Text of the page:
fashion

Eight wardrobe hacks to save cash and revive your staples.

War on Waste - ABC
Thanks to our brand partner, War on Waste - ABC

Have you ever bought a piece of clothing you’ve simply never worn? Go on, be honest.

Maybe it was that t-shirt you bought on your lunch break – without trying – that turned out to be a smidge too tight across the chest but couldn’t be returned because it was on sale.

Or what about that dress you grabbed in a rush for a party? You know, the one you ended up wearing your jeans to.

Or perhaps it was that aspirational pastel top you picked up, kidding yourself you were going to branch out from your daily uniform of black turtlenecks.

Yep, any day now. Image: Supplied.

Most of us are guilty of falling into the fast fashion trap at one time or another.

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Nowadays brands pump out the latest styles for a fraction of what we once would have paid, and our desperation to stay on trend means we're churning through them at a rate of knots.

It's easy to rationalise, of course: It was cheap, who cares! But while the cost may not be immediately frightening to your bank balance, the price for the environment is already much too high. And rapidly rising.

Did you know that every 10 minutes Australians throw out 6000 kilograms of clothes? Yeah, me neither.

And did you know that it can take up to 2700 litres of water to make a single cotton t-shirt?

Sure, most of us donate our "old" clothes, but guess what? Charity shops are now drowning in cheaply made, cheaply bought garments too and sadly that means most wind up in landfill. A whopping 85 percent of them do, in fact.

It's out of sight, out of mind. But what if we could see all the perfectly wearable clothes we've chucked over the years? Would we think a little harder before buying another too small tee?

In the final episode of the ABC's three-part documentary series War On Waste, The Chaser's Craig Reucassel show Aussies exactly what six tonnes of textile and fashion waste looks like. By dumping it in Sydney's Martin Place.

50,000 coffee cups reach landfill every 30 minutes. It's enough to fill a Melbourne tram. Image: Instagram/ABC
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It's one of several stunts in the series that asks why Australia's waste is growing at double the rate of our population - and what we can do about it.

In terms of fashion, there are many ways we can be more mindful of our habits, and they don't require compromising on style. If anything, giving thought to how we dress will likely make our looks even more unique.

So, here are a few tips to get you started.

1. Hit up your local op-shop or consignment store.

Shopping for secondhand clothes saves waste, money and the embarrassment of turning up to work in the same $20 top as your desk mate. Pop down to your local Smith Family, Vinnies, Salvos, Anglicare or Australian Red Cross store or check out your local consignment store, you honestly never know what you'll find.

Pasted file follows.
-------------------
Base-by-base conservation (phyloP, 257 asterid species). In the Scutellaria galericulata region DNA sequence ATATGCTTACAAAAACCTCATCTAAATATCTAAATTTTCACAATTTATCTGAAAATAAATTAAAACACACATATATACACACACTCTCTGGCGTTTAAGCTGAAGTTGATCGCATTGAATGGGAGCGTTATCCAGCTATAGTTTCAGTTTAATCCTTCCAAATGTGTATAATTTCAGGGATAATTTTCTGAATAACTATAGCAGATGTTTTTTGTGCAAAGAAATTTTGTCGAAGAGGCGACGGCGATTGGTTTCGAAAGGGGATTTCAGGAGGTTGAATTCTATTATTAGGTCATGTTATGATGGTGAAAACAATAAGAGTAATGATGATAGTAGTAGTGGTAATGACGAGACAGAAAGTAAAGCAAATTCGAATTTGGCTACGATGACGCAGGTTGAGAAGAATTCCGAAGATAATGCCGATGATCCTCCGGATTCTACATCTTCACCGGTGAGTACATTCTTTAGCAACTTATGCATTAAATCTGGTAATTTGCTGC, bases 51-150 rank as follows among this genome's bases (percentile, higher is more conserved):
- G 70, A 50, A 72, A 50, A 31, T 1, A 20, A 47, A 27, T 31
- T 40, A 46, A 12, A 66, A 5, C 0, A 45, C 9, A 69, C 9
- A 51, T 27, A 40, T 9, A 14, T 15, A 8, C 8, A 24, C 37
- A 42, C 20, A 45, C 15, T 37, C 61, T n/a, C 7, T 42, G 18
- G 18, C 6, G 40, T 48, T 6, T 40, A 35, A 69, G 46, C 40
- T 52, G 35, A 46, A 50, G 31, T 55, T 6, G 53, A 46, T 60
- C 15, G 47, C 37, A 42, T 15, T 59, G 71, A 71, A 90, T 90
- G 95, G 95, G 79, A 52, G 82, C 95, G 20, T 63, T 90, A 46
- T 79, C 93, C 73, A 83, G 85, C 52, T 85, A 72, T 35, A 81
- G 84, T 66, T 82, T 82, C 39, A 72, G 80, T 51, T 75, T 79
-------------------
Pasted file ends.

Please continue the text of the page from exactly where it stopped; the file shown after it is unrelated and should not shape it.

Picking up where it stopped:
2. Join a buy, swap, sell group on Facebook.

Buy, swap, sell groups on social media are a thriving marketplace of new and hardly used goodies. Try hunting in a group dedicated to a specific brand you like or post a photo or description of what you're after to see if anyone is selling it.

3. Try Ebay.

Ebay is awash with pre-loved clothes, just type what you're after into the search bar and see for yourself.

4. Repair, don't replace.

Rather than chucking out your old boots, why not take them to the cobbler? If you're handy with a sewing machine or needle and thread try repairing old clothes instead of replacing them. If you're not, there's likely a tailor in your local area. A tiny hole shouldn't be a death sentence for a piece of clothing.

5. Raid your mum's wardrobe.

Mum's cupboards are basically treasure troves of "vintage" clothes. Free ones.

6. Do your research.

Learn about the brands you're buying from. Where are the clothes made? How were they made? Who made them? Try to buy from companies who are transparent about their production practices, as well as trying to be ethical and sustainable.

7. Make a list.

Plan your shopping trips. Write down what new clothes you actually need for the season, have a look online and make a list of what you want. Then try not to stray from it.

8. Sleep on it.

If in doubt, sleep on it. If you still want it the next day, odds are you won't get buyer's remorse.

It's like Coco Chanel said,"Fashion fades, only style remains the same." So why not try and make yours last?

What's your best tip for recycling fashion? Tell us below, we want to know!

War On Waste airs Tuesdays at 8.30pm on ABC or on ABC iview.

This content was created with thanks to our brand partner War on Waste - ABC

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